Spark Plugs are aptly named. They create the spark that combusts the air/fuel mixture in the engine. Therefore, faulty plugs can interfere with a vehicle’s operations.
You can blame smoke from the exhaust on faulty plugs. The air/mixture is too rich to support combustion in the engine. However, in this particular situation, the car will produce black smoke. Don’t be so quick to blame the white smoke on the spark plugs.
Can Spark Plugs Cause White Smoke?
People don’t associate bad spark plugs with white smoke. Instead, they expect to observe the following symptoms:
- Either the engine won’t start, or it will struggle to start.
- Either the car won’t accelerate, or it will accelerate slowly.
- The vehicle’s fuel consumption will spike.
- Expect frequent misfires. This is where the car sputters, shakes, and seemingly loses power.
- The vehicle will generate unusual sounds while idling.
As you can see, there is no mention of white smoke. Some people blame white smoke on misfires, and since spark plugs occasionally cause misfires in a vehicle, you could indirectly draw a line between spark plugs and white smoke.
However, misfires are more likely to generate black smoke because of the unburnt fuel in the cylinder.
You can’t diagnose your vehicle’s symptoms without understanding the colors of the smoke a car makes. These are the basics:
- Blue – Oil is burning in the engine. A leak allowed oil to mix with the fuel in the combustion chamber.
- Grey – Burning oil, faulty transmission vacuum modulator, or a clogged air filter. You should also check the turbocharger for defects.
- Black – The engine is burning a lot of fuel. Your problems most likely originate from the intake components.
- White – You have burning coolant in the engine or condensation accumulated in the exhaust system.
This tells you everything you need to know. You get white smoke when the engine burns coolant. But the spark plugs have nothing to do with the coolant.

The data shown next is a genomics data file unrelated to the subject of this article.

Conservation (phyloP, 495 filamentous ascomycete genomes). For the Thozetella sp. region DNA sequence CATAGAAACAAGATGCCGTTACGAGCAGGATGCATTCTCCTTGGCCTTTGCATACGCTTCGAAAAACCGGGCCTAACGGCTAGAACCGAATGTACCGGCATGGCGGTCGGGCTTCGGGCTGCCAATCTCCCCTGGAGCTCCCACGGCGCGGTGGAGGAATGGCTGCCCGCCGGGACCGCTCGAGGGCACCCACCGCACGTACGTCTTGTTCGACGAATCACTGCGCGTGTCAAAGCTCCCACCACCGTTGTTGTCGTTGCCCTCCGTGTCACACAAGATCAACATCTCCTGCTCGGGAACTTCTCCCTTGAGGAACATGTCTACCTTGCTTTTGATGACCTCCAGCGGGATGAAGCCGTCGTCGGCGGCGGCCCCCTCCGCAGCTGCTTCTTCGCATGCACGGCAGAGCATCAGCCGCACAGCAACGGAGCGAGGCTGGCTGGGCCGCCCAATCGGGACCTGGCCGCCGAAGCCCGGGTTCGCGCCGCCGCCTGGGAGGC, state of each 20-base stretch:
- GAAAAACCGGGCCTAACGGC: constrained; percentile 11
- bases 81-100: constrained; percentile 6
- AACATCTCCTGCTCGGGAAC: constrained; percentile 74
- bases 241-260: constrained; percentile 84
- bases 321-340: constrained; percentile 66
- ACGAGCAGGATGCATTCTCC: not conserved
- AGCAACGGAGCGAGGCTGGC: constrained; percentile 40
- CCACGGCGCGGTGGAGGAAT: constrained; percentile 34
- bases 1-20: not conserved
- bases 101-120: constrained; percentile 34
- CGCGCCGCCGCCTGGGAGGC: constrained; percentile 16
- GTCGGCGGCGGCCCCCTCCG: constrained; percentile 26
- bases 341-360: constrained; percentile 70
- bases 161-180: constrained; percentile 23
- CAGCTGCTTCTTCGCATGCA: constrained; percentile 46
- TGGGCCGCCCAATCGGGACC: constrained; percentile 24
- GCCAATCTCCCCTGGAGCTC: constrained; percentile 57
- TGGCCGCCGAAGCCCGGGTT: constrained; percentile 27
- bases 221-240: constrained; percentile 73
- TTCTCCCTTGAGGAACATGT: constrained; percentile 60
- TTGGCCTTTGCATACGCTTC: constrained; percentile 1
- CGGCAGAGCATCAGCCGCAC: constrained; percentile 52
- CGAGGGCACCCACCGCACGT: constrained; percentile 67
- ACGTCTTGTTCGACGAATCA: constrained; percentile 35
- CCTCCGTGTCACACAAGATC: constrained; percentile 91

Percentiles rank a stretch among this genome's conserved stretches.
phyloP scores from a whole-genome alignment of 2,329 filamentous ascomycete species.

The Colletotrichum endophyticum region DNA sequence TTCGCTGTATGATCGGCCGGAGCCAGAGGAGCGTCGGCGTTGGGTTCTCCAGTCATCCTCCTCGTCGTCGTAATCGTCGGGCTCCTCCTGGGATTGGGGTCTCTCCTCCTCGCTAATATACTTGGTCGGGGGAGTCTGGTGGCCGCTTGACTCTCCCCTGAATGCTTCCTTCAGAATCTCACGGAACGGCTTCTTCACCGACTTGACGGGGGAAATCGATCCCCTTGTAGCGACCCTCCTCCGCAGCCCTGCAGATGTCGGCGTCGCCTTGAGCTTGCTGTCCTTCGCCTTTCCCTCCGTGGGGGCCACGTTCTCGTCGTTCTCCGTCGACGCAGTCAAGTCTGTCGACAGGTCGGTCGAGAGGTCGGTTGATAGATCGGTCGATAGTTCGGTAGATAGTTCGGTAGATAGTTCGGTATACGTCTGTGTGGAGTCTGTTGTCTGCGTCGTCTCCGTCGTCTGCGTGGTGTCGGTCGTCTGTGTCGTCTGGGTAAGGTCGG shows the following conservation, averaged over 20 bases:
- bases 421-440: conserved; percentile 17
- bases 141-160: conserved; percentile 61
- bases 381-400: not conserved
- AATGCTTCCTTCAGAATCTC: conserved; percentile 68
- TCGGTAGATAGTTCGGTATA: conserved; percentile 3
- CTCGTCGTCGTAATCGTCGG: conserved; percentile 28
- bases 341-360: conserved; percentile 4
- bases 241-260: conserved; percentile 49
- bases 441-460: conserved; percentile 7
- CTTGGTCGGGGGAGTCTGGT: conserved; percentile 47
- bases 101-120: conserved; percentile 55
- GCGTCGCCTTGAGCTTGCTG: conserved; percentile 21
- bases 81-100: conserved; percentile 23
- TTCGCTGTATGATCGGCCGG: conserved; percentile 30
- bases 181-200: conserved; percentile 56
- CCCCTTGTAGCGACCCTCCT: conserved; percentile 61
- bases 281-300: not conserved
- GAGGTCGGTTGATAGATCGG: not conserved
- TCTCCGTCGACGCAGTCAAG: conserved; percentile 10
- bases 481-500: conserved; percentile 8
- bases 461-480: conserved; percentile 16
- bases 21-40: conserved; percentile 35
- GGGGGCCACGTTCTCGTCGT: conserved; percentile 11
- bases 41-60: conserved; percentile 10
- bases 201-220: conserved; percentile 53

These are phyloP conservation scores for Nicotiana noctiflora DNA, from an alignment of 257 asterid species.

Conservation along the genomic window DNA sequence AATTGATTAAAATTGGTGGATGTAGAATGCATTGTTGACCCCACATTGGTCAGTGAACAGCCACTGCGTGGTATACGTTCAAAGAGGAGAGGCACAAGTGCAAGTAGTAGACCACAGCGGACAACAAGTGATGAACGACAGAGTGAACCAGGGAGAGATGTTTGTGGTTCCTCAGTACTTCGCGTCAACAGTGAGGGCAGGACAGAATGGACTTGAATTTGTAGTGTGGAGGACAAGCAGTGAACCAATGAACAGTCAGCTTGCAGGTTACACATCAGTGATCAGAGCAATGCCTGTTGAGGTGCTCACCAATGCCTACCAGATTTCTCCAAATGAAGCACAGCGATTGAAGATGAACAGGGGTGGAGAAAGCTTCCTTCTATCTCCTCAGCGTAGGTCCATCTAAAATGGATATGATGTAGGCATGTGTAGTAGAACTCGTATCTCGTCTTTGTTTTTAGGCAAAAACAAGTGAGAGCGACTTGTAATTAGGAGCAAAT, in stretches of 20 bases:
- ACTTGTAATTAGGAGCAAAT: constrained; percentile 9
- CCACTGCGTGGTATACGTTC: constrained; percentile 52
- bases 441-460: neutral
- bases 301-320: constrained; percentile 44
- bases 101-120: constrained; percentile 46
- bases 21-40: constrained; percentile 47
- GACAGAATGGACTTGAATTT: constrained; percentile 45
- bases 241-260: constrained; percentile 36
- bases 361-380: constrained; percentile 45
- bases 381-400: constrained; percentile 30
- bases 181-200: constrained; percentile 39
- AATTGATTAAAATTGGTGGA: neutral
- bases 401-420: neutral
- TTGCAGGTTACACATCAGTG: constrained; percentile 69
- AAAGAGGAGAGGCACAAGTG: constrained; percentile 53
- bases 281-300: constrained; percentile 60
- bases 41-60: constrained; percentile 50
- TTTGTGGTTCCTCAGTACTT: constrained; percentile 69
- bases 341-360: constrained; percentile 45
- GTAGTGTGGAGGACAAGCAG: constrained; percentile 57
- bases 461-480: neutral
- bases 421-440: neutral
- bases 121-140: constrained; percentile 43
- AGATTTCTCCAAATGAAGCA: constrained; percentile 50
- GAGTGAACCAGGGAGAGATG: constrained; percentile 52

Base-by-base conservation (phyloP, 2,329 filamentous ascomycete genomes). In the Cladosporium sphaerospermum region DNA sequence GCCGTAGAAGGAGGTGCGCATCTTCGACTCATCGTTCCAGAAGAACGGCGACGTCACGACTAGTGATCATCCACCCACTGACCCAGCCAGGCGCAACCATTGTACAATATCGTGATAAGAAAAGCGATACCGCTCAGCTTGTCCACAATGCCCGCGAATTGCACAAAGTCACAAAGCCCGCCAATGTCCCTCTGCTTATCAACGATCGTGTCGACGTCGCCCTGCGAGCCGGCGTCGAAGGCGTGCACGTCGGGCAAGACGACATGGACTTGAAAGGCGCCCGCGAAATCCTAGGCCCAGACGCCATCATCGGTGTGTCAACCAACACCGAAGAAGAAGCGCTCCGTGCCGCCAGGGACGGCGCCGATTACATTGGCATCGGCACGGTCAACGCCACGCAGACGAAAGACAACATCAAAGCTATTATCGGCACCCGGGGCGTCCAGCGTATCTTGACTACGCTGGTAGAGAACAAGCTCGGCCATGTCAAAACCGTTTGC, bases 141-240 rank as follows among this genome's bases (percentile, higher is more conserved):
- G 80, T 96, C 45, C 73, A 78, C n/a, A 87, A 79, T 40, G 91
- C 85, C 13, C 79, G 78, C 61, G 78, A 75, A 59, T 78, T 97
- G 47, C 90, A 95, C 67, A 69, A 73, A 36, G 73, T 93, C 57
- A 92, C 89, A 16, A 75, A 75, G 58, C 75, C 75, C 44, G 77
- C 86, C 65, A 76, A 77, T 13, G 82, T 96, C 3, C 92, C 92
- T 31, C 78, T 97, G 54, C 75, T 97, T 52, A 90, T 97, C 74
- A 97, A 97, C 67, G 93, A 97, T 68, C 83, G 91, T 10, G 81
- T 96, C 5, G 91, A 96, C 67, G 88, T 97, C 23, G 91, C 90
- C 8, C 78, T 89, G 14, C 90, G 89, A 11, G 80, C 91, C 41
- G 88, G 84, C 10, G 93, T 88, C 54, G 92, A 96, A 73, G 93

How Can Spark Plugs Cause White Smoke?
Are you sure the smoke you see is white? Or is it bluish-white? According to Auto V Fix, oil can emit whitish smoke when it enters the combustion chamber. This happens because of a leak or if you add too much oil. The substance will flow past the piston rings and valve seals. It will mix with the fuel and air, burning to generate white smoke.
This is a bigger deal than you realize because excess oil can compromise the crankshaft and engine. Additionally, total energies UK expects excess oil to ruin the spark plugs. In other words, instead of faulty spark plugs causing the white smoke, the factors responsible for the white smoke will harm the spark plugs.
Some people connect white smoke to the spark plugs because they saw oil on the spark plugs while taking them out. They think oil from the spark plugs somehow dripped into the combustion chamber. But that simply proves that you have a blown gasket, hence the leak.
Champion Auto Parts wants you to look for oily deposits on the electrodes of fouled plugs.
If it isn’t oil, the substance is coolant fluid that leaked into the cylinders because of the damaged gasket. This will harm the spark pugs in the long run. Ultimately, you can’t blame the spark plugs for the white smoke.
White Smoke From Exhaust After Changing Spark Plugs – Why?